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Funded in part by a grant from TexTreasures and by the UT Arlington Library.

Diana Flores

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(112 pages)

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Diana Flores was born in the Gulf Coast town of Palacios, Texas in 1951. She graduated from high school in 1969 and attended Texas A&I - Kingsville where she joined the Political Association of Spanish-speaking Organizations (PASSO). She moved to Dallas in 1979 and received her Bachelor of Arts degree from Dallas Baptist University in 1994. She worked for El Centro Community College where she also served as president of the Dallas County Community College District (DCCCD) Support Staff Council. She was named DCCCD Employee of the Year in 1992 and was elected to the Dallas County Community College District board of trustees in 1996. She worked for the University of Texas at Arlington Center for Mexican American Studies and the League of United Latin American Citizens (LULAC) National Education Service Center (LNESC) prior to making an election bid for the Texas House of Representatives. After her unsuccessful campaign for the state seat, she worked with the Center for Human Rights. At the time of the interview she was active in the National Community College Hispanic Council of the Association of Latino Community College Trustees, a member of the Texas Association of Chicanos in Higher Education (TACHE), and a founding member of the People United for Representation and Equality (PURE). In 2009, she was working as Project Director for the Greater Dallas Hispanic Chamber of Commerce Small Business Transportation Resource Center-Gulf Region, a member of the Hispanic Women's Network of Texas (HWNT), and still a member of the DCCCD board of trustees.

Interview Summary:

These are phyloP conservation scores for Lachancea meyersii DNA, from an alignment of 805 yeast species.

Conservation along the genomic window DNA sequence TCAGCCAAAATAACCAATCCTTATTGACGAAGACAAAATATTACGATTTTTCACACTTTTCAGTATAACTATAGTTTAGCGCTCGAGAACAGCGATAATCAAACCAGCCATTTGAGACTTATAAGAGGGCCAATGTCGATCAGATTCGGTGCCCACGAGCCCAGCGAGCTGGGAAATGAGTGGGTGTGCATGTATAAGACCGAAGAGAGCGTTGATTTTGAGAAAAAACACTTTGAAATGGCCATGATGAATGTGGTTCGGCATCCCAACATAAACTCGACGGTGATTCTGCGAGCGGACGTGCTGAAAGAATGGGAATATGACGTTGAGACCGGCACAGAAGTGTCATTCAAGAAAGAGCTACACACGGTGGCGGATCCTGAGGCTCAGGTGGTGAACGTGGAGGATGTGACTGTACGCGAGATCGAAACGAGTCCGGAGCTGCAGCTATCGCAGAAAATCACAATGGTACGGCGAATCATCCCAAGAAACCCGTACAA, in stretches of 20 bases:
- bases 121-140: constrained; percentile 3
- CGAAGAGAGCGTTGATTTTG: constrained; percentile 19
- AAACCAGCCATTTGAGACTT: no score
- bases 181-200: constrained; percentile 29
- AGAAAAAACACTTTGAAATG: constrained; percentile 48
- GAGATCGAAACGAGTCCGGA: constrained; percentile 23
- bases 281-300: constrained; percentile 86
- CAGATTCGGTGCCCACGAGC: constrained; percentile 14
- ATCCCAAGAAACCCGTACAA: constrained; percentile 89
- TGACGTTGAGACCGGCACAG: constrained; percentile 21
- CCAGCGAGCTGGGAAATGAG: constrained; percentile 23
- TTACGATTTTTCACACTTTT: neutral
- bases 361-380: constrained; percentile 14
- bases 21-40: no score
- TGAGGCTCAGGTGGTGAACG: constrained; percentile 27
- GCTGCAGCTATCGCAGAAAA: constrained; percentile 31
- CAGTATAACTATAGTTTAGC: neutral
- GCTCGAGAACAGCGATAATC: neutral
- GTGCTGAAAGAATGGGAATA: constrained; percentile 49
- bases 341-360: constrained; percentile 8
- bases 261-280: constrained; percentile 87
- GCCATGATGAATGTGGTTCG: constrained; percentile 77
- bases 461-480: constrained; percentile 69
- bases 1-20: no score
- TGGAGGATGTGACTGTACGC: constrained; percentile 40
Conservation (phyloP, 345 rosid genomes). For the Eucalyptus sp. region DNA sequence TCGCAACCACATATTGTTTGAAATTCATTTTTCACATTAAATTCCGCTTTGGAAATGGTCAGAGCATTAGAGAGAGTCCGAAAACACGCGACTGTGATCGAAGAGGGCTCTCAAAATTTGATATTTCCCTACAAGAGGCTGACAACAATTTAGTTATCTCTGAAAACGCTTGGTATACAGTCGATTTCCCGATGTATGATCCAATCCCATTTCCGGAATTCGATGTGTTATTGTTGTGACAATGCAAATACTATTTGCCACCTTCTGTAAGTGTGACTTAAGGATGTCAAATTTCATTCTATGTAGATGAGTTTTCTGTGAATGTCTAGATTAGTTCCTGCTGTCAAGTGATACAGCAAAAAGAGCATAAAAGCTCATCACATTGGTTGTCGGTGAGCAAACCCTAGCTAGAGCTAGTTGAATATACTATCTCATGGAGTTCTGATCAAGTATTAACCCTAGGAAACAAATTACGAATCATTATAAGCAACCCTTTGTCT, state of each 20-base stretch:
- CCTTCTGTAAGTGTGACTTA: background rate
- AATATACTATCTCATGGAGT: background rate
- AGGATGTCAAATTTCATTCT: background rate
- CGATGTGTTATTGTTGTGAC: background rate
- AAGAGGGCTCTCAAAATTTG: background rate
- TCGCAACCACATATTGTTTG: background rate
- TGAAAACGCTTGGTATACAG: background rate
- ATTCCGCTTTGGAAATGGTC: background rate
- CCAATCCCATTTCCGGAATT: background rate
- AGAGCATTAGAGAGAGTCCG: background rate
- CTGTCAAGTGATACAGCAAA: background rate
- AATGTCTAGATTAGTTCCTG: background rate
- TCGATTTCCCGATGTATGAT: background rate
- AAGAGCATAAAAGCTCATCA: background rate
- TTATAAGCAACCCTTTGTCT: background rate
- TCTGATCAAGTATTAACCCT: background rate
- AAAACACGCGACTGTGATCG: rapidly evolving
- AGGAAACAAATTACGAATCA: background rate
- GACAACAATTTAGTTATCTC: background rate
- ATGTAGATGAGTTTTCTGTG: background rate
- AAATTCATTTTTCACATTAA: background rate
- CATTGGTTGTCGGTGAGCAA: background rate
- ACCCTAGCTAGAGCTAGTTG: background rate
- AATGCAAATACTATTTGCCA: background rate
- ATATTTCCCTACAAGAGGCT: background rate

Diana Flores discusses the political environment between the Hispanic and African American communities in Dallas and lists off a number of Hispanic groups representing the wide variety of Latin American nationalities. She furnishes details of her family's background in Palacios, Texas, and their work in the shrimp industry on the Gulf Coast. She talks about her experiences with school integration and race discrimination and points to her father's involvement in the Political Association of Spanish-speaking Organizations (PASSO) and his election bid for constable as triggering her own political interests. She comments on her involvement in Vietnam War protest marches and in the Chicano movement through marches and the guerilla theater group, Teatro Atahualpa de la Quineña. She discusses living in Houston during her first marriage and divorce, her children from that marriage, and a time she once considered an abortion. She blames her stormy marriages and divorces for their adverse effect on her children and attributes her son's gang involvement to the start of her volunteer work with the City of Dallas Gang Intervention Program. She describes how she worked with a group of women in Oak Cliff to form the Mothers Against Gangs in Crime (MAGIC) and thanks Marciela Vargas for leading her to the Hispanic Youth Summit which brought about the Latino Cultural Center with the help of Barbara Gonzalez and the Office of Cultural Affairs. She shares her interest in the work of the Grupo de Apoyo para Immigrantes Latino Americanos (GAILA) in lobbying the Mexican government to consider dual citizenship/dual nationality as a means of dealing with immigration issues, and discusses Luís de la Garza's participation in GAILA. She notes the importance of the Hispanic Summit conferences held in Dallas during the 1990s and elaborates on the charges of misappropriation of funds and accusations of political campaigning on university time by the University of Texas at Arlington against her and José Angel Gutiérrez. She provides her perspective on Domingo García's campaigns for Dallas mayor and for state representative, assails his attempt to contest her election to the DCCCD board of trustees based on false allegations of voter's fraud surrounding a Dallas Housing Authority's senior citizen's residence, and alleges García fraudently defeated her in the election race for his seat in the House of Representatives. She discusses her work with the DCCCD board of trustees in opening up enrollment to undocumented students and the attitudes of fellow board members, particularly Bob [sic, Don] Buccholz, Patti Powell, and J. D. Hall. She talks about her job with the Center for Human Rights, organizing the March for Amnesty, and her boss, Paul Kerr, who was active in Proyecto Adelante. She mentions her success with the Southwest Voter Registration and Education Project and Domingo García's abuse of that organization. She cites problems with city councilman John Wiley Price and the presence of armed Black Panther Party members at Dallas Independent School District meetings, and comments on the formation of the Hispanic Leadership Forum (HLF) to deal with the tensions between African-Americans and Hispanics in Dallas. She bemoans the embezzlement of DISD funds by superintendent Yvonne Gonzalez and laments the failure of Gonzalez' Hispanic replacement. She relates her role in People United for Representation and Equality (PURE) and the creation of the Hispanic Chamber of Commerce, and the role of both organizations to deal with redistricting after the 2000 U.S. Census. She concludes with comments on Laura Miller as a potential candidate in an upcoming Dallas mayoral race and provides statistics on the success of her work for Hispanics within the DCCCD.

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